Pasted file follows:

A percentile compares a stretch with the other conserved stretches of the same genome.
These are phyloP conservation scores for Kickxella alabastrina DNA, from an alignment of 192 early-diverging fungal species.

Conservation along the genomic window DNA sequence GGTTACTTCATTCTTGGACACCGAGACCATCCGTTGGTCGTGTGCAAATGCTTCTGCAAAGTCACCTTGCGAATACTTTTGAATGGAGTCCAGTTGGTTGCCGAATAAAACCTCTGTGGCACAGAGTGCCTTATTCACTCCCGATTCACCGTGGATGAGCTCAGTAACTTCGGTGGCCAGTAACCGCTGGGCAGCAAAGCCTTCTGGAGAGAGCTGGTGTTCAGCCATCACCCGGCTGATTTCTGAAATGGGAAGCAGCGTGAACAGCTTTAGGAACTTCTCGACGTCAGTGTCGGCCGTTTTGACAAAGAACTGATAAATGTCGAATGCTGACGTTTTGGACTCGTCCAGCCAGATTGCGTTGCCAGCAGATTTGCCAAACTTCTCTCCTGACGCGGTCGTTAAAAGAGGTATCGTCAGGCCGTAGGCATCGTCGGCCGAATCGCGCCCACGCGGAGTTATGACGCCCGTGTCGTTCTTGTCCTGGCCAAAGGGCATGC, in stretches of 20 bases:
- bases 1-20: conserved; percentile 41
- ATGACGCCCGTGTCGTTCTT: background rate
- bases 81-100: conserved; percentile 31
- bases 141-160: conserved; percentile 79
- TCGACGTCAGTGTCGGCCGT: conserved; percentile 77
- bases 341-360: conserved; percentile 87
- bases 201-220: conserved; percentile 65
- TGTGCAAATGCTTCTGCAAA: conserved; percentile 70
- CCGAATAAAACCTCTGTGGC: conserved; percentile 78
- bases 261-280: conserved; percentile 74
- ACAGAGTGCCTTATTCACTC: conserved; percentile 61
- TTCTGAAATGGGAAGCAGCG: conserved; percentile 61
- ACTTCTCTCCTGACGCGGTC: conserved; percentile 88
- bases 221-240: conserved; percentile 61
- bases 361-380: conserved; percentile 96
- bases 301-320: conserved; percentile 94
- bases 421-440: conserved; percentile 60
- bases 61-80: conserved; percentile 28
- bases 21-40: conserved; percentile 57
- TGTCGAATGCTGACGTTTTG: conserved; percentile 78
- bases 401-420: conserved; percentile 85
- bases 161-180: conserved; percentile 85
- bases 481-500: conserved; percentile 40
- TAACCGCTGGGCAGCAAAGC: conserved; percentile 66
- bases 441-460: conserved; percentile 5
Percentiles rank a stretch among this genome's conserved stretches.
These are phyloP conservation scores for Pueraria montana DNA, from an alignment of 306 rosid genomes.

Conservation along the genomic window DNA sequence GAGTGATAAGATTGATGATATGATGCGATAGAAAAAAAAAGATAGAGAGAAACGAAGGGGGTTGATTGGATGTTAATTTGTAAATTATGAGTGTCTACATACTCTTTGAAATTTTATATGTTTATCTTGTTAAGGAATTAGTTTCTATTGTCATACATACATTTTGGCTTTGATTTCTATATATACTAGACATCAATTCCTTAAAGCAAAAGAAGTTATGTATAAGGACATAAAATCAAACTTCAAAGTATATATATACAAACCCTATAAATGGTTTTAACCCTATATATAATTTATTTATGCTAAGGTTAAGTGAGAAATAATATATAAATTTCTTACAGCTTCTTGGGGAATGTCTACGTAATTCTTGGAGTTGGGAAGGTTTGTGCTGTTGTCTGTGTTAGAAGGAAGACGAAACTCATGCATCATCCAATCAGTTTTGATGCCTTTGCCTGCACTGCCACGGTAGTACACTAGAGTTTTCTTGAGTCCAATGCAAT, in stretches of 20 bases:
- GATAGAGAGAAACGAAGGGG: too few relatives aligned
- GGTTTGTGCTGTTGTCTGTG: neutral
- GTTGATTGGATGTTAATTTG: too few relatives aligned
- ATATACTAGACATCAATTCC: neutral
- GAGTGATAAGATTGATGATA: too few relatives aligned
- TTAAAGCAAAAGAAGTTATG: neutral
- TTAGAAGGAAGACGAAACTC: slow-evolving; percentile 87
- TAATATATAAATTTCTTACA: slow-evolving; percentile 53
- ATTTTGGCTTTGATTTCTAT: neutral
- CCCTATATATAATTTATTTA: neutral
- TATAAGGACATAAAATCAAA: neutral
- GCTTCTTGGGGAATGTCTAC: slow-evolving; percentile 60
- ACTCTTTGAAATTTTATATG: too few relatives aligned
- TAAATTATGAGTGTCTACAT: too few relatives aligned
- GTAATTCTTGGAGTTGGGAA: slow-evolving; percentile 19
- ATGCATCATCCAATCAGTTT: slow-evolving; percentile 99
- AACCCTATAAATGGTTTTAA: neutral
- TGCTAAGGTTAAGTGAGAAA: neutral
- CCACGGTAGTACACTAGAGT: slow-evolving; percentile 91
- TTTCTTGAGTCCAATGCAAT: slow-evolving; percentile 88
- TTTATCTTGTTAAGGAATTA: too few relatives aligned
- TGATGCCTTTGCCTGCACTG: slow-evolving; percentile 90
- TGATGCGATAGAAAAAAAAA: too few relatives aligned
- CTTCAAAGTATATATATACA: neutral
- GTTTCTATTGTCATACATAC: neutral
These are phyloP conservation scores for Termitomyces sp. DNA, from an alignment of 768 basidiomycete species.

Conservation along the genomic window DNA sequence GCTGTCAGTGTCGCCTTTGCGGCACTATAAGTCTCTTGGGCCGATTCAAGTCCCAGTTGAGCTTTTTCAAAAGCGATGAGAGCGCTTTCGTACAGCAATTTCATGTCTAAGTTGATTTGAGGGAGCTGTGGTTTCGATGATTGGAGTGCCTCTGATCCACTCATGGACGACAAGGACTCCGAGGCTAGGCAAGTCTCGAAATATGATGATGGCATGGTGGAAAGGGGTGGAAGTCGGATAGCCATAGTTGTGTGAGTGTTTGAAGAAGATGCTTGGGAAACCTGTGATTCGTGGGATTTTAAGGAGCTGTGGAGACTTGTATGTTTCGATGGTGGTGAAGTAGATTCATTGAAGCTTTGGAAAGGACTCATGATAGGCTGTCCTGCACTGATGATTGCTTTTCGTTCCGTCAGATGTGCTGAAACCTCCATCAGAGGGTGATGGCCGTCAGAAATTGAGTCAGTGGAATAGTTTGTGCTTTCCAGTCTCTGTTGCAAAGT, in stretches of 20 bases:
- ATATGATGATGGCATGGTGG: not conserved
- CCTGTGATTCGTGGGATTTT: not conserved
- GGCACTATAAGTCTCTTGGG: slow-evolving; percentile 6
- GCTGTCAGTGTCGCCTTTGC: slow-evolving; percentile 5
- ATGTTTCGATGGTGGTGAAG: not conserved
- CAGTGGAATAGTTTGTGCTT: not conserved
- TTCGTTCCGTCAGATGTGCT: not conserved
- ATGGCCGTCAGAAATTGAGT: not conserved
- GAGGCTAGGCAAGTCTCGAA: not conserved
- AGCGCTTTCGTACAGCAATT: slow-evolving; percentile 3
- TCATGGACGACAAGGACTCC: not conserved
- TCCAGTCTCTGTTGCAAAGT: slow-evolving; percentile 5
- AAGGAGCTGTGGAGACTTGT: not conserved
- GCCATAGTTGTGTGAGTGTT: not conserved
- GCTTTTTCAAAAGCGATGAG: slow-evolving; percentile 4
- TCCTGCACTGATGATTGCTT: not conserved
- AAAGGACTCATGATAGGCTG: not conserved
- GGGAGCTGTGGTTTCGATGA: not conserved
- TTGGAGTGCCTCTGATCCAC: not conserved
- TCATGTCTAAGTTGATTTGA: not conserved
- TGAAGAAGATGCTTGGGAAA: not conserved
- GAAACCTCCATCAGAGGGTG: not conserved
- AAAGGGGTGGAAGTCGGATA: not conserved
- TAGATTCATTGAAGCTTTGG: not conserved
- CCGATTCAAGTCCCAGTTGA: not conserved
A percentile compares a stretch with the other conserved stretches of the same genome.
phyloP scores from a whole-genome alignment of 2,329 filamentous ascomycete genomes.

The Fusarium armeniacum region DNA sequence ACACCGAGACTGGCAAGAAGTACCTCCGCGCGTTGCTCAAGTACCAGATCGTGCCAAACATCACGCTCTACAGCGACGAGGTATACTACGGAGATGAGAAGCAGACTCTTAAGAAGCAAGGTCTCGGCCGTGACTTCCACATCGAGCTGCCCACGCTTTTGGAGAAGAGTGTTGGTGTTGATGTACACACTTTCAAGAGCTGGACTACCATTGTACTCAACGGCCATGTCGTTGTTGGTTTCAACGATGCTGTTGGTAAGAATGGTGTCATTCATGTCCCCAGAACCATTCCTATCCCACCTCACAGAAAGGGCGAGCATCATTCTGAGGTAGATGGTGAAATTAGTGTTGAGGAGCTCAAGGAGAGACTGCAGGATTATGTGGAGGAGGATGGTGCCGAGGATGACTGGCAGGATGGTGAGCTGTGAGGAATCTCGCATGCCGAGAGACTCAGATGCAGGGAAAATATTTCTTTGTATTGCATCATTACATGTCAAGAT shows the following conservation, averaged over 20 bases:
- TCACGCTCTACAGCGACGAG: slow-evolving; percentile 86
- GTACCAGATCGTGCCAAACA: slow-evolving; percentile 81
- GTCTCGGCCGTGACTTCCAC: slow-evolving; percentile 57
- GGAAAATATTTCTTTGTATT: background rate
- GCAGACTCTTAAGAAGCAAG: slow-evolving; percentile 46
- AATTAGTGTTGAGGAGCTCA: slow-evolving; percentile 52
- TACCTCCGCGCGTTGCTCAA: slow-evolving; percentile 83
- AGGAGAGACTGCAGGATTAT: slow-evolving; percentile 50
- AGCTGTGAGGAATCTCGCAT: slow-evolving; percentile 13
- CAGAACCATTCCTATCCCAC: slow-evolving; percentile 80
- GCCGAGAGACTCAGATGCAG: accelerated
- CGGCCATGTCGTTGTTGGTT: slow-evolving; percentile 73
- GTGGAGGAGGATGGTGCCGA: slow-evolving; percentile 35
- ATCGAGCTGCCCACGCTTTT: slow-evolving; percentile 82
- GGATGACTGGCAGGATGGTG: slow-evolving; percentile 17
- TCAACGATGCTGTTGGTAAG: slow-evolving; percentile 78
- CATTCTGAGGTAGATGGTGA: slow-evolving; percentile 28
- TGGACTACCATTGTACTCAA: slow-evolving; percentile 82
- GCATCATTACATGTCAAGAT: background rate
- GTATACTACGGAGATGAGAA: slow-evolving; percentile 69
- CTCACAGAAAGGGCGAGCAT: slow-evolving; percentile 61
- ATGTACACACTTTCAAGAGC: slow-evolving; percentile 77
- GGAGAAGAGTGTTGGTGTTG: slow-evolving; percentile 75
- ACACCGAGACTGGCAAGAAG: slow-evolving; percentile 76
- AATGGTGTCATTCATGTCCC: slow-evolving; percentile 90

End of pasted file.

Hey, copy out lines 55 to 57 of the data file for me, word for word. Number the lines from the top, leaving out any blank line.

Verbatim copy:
- CTTCAAAGTATATATATACA: neutral
- GTTTCTATTGTCATACATAC: neutral
These are phyloP conservation scores for Termitomyces sp. DNA, from an alignment of 768 basidiomycete species.